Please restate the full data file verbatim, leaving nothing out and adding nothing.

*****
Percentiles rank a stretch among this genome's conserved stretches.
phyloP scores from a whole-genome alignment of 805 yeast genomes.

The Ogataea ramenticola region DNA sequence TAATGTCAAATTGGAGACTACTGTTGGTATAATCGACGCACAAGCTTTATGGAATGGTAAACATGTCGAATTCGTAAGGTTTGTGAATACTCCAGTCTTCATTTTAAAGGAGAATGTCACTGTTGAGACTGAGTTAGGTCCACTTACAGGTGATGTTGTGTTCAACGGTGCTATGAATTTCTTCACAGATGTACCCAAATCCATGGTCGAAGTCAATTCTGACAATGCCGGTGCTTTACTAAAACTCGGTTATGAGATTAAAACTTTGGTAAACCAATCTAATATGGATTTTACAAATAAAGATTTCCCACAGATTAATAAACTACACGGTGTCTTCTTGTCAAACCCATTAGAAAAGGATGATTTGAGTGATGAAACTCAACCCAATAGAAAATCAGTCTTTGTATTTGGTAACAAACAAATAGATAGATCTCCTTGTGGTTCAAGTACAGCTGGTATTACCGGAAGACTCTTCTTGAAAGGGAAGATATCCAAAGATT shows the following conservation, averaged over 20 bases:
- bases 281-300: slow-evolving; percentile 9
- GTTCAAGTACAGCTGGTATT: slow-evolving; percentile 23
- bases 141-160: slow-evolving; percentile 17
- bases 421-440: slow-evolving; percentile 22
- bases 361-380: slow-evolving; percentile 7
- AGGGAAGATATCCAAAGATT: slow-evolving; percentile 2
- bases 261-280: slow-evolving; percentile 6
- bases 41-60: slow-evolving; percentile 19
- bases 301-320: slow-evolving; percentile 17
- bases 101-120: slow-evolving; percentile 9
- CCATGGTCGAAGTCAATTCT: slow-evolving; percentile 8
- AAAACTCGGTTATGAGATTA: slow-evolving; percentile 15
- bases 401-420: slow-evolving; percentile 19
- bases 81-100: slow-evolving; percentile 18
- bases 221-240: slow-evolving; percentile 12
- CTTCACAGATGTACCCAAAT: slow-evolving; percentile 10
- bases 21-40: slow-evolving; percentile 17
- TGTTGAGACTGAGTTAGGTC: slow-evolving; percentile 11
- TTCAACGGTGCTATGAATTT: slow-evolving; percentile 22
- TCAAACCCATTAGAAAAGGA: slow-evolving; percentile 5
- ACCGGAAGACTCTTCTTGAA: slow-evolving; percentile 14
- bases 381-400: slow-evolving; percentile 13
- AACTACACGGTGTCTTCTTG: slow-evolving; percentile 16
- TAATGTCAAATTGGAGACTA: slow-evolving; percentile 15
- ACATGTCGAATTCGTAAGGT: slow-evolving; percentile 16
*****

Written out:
Percentiles rank a stretch among this genome's conserved stretches.
phyloP scores from a whole-genome alignment of 805 yeast genomes.

The Ogataea ramenticola region DNA sequence TAATGTCAAATTGGAGACTACTGTTGGTATAATCGACGCACAAGCTTTATGGAATGGTAAACATGTCGAATTCGTAAGGTTTGTGAATACTCCAGTCTTCATTTTAAAGGAGAATGTCACTGTTGAGACTGAGTTAGGTCCACTTACAGGTGATGTTGTGTTCAACGGTGCTATGAATTTCTTCACAGATGTACCCAAATCCATGGTCGAAGTCAATTCTGACAATGCCGGTGCTTTACTAAAACTCGGTTATGAGATTAAAACTTTGGTAAACCAATCTAATATGGATTTTACAAATAAAGATTTCCCACAGATTAATAAACTACACGGTGTCTTCTTGTCAAACCCATTAGAAAAGGATGATTTGAGTGATGAAACTCAACCCAATAGAAAATCAGTCTTTGTATTTGGTAACAAACAAATAGATAGATCTCCTTGTGGTTCAAGTACAGCTGGTATTACCGGAAGACTCTTCTTGAAAGGGAAGATATCCAAAGATT shows the following conservation, averaged over 20 bases:
- bases 281-300: slow-evolving; percentile 9
- GTTCAAGTACAGCTGGTATT: slow-evolving; percentile 23
- bases 141-160: slow-evolving; percentile 17
- bases 421-440: slow-evolving; percentile 22
- bases 361-380: slow-evolving; percentile 7
- AGGGAAGATATCCAAAGATT: slow-evolving; percentile 2
- bases 261-280: slow-evolving; percentile 6
- bases 41-60: slow-evolving; percentile 19
- bases 301-320: slow-evolving; percentile 17
- bases 101-120: slow-evolving; percentile 9
- CCATGGTCGAAGTCAATTCT: slow-evolving; percentile 8
- AAAACTCGGTTATGAGATTA: slow-evolving; percentile 15
- bases 401-420: slow-evolving; percentile 19
- bases 81-100: slow-evolving; percentile 18
- bases 221-240: slow-evolving; percentile 12
- CTTCACAGATGTACCCAAAT: slow-evolving; percentile 10
- bases 21-40: slow-evolving; percentile 17
- TGTTGAGACTGAGTTAGGTC: slow-evolving; percentile 11
- TTCAACGGTGCTATGAATTT: slow-evolving; percentile 22
- TCAAACCCATTAGAAAAGGA: slow-evolving; percentile 5
- ACCGGAAGACTCTTCTTGAA: slow-evolving; percentile 14
- bases 381-400: slow-evolving; percentile 13
- AACTACACGGTGTCTTCTTG: slow-evolving; percentile 16
- TAATGTCAAATTGGAGACTA: slow-evolving; percentile 15
- ACATGTCGAATTCGTAAGGT: slow-evolving; percentile 16